Craftsmanship is a diverse field involving the use of tools to produce goods. On the job training is typical, but aspiring craftsmen can also receive an education from a trade or technical school. This good be the career for you if you are creative and precise, and enjoy physical activity.
Craftsmen are skilled and adept trade workers that use hand tools, power tools and automated machinery in their daily work. They may spend years perfecting their craft and can be a jack-of-all-trades or highly specialized in their knowledge and abilities. A craftsman may produce anything from furniture to bedsprings to auto parts depending on their skill set. No formal education aside from a high school diploma is required to be a craftsman, however gaining experience and skill is key to having a successful career.
|Required Education||High school diploma|
|Other Requirements||Work experience or apprenticeship|
|Projected Job Growth (2014-2024)||-1% (woodworkers)*|
|Median Salary (2015)||$28,990 (woodworkers)*|
Source: *Bureau of Labor Statistics (BLS)
Job Duties of a Craftsman
Craftsmen need to be dexterous as many facets of their jobs require precision. They might be highly creative when developing a custom idea, or they may need to follow a specific set of blueprints when using a machine. If a craftsman has a computerized numerical control (CNC) machining skill set, then at least a basic understanding of computers is essential.
Craftsmen work with different types of woods, metals, plastics and glass. This variety of materials can require the use of multiple types of equipment on the job. The various equipment that a craftsman might use include:
- Drill presses
- Hand or power saws
- Staple, glue and caulking guns
- Milling machines
- Heat processing equipment
Job Description of a Craftsman
Craftsmen work in environments, both indoor and outdoor, where safety is paramount and protection is mandatory. They may wear things like eye goggles, earplugs, gloves and padded clothing to protect themselves from noise, metal or wood dust. They may work in mass production or in small shops to complete tasks or projects (www.bls.gov).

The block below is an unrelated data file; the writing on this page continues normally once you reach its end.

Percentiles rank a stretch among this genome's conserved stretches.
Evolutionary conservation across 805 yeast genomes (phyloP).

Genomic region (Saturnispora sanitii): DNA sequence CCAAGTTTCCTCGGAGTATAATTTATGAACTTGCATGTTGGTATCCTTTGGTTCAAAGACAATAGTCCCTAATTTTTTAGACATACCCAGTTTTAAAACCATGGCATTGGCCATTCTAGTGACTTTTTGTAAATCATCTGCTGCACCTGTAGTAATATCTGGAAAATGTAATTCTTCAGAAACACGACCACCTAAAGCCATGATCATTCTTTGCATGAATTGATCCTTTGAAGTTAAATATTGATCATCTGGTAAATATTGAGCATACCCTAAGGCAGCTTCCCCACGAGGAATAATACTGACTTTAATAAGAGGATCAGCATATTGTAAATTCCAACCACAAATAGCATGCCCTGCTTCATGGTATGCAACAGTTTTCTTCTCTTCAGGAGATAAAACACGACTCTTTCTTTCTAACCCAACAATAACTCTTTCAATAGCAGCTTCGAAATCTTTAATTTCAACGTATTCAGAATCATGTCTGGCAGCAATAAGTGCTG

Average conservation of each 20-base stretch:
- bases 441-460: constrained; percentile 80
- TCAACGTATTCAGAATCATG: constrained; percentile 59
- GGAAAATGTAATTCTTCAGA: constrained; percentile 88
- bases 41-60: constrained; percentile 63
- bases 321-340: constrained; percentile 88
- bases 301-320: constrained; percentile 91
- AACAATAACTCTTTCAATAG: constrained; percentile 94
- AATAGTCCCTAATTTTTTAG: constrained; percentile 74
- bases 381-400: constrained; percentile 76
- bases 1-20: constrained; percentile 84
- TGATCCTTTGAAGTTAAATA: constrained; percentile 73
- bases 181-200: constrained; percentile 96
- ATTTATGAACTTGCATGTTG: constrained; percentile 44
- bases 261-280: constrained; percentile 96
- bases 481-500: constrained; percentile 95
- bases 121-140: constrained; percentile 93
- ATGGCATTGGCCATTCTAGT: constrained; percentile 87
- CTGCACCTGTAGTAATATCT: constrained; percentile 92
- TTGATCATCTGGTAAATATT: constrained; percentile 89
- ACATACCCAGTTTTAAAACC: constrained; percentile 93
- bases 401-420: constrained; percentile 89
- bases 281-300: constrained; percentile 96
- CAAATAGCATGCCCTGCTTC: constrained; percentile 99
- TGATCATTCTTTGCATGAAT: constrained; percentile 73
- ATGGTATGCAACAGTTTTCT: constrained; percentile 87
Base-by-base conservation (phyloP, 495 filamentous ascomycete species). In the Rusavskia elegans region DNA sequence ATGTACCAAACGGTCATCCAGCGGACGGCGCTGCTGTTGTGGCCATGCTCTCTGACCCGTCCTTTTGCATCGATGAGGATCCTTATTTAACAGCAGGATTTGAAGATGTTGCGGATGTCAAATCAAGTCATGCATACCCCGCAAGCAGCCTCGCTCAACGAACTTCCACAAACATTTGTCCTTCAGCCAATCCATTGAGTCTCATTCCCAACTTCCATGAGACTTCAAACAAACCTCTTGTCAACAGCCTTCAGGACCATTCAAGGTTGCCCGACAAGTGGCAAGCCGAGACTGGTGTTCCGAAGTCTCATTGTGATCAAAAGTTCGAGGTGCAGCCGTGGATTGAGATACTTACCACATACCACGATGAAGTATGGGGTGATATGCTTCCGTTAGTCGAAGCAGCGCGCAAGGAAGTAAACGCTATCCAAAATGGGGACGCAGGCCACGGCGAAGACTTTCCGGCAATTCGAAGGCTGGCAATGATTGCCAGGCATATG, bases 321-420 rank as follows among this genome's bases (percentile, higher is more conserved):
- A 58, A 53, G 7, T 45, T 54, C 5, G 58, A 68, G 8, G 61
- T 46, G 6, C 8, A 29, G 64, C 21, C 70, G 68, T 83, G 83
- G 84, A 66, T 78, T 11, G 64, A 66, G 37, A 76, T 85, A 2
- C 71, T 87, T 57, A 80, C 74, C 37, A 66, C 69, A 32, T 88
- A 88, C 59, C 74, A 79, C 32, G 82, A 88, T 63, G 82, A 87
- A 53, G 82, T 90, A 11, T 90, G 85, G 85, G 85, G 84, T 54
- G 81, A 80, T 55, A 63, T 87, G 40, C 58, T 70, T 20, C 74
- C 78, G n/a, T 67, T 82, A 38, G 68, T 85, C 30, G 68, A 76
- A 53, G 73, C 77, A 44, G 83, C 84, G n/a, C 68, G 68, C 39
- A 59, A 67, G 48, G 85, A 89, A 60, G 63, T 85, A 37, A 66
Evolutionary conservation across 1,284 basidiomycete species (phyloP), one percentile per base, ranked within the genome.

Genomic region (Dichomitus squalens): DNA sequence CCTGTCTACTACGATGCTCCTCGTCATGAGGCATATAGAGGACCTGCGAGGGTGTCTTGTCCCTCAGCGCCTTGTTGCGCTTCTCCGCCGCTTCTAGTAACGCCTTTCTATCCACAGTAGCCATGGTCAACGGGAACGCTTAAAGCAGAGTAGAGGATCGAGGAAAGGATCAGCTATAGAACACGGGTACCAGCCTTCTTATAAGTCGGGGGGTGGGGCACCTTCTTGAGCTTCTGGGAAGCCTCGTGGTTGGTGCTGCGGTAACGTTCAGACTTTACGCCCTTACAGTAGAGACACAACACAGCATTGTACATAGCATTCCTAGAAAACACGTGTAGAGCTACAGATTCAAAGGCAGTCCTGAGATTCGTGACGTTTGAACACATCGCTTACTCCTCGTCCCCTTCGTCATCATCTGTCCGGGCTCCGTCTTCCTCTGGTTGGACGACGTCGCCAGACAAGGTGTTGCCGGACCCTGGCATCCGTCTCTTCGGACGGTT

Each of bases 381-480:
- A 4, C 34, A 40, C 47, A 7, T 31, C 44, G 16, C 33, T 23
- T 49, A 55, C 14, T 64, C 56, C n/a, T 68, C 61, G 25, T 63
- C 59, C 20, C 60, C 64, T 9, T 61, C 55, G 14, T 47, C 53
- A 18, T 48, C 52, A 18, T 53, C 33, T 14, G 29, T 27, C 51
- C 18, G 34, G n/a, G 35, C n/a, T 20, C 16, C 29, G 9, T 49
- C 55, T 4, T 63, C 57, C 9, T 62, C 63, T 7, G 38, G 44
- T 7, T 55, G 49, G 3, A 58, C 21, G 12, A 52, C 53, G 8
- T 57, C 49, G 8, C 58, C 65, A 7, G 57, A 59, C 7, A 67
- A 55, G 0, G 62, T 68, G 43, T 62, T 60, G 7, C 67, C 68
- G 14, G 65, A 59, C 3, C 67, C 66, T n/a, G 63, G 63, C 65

A craftsman can have a variety of tasks depending on their skill level or area of expertise. Some may focus on making models, die cuts or patterns, while others might design custom furniture. Some may stain and seal wood, while others shape glass or set and operate machines for metal forming projects. Due to the physical, demanding and exacting nature of their duties, many craftsmen have a high non-fatal injury rate when compared to other professionals.
Education Requirements for a Craftsman
Manual dexterity is of keen importance to the craftsman, but gaining experience is key to a craftsman's success and survival. One way that a craftsman can gain experience is by working as an apprentice to a more skilled and established craftsman. There are programs that can assist those seeking apprenticeships in the trade. A master craftsman program might be of particular interest to craftsmen interested in entrepreneurship and learning trades from the inside out.
While the majority of craftsmen will learn and develop their skills on the job, it is common for most to have at least a high school education. Options exist in community colleges, vocational schools and even higher education institutions for advanced learning. For instance, courses in woodworking technology, blueprint reading, production management and furniture manufacturing can help a craftsman gain skill and insight into the trade or eventually assist them in advancing into supervisory and managerial roles.
Employment Outlook and Salary Information
According to the U.S. Bureau of Labors Statistics (BLS) in 2015, woodworkers earned an annual median salary of $28,990, while machinists earned $40,550 and tool and die makers brought home $50,290. The BLS predicts that the job outlook for woodworkers will be a 1% decline in job growth from 2014-2024. Employment for machinists was expected to expand by 10%, and jobs for tool and die makers were expected to decrease by 13%, according to the BLS.
To recap, many different jobs fall under the umbrella of craftsmanship, and all have different salary ranges and job outlooks. All of them require skilled knowledge that is typically learned on-the-job, or obtained through apprenticeship, vocational, or technical school programs.